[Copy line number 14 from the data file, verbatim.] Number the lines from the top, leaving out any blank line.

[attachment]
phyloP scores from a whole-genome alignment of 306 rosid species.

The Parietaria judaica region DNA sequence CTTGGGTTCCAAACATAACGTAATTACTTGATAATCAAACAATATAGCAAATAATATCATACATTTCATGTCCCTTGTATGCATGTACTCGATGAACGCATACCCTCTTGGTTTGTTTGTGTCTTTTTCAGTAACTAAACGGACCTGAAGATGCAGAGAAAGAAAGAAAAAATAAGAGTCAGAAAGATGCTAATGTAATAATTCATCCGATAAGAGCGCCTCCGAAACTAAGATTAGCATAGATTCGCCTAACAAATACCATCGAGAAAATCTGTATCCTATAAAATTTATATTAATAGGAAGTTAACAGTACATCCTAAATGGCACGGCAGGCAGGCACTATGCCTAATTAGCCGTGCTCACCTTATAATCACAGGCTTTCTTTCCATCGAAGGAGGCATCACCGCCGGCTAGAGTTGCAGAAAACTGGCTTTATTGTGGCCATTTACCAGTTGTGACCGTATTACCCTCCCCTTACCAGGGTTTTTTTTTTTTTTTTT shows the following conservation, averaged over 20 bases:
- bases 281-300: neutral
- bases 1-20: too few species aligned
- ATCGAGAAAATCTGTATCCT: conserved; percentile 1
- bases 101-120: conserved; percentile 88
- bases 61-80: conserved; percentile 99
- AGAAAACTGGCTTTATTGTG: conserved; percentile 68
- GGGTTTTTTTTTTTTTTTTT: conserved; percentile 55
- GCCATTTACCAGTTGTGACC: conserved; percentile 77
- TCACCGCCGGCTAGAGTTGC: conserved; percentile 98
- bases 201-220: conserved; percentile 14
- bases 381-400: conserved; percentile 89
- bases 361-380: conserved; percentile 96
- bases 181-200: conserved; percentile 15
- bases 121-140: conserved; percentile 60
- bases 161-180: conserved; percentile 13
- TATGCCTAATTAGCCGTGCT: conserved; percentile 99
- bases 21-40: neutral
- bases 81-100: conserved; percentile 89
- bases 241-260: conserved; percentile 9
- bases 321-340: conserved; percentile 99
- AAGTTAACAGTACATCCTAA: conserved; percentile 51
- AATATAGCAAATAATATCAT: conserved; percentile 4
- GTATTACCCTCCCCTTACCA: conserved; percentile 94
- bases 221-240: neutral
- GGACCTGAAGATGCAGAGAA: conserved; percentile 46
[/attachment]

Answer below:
- bases 361-380: conserved; percentile 96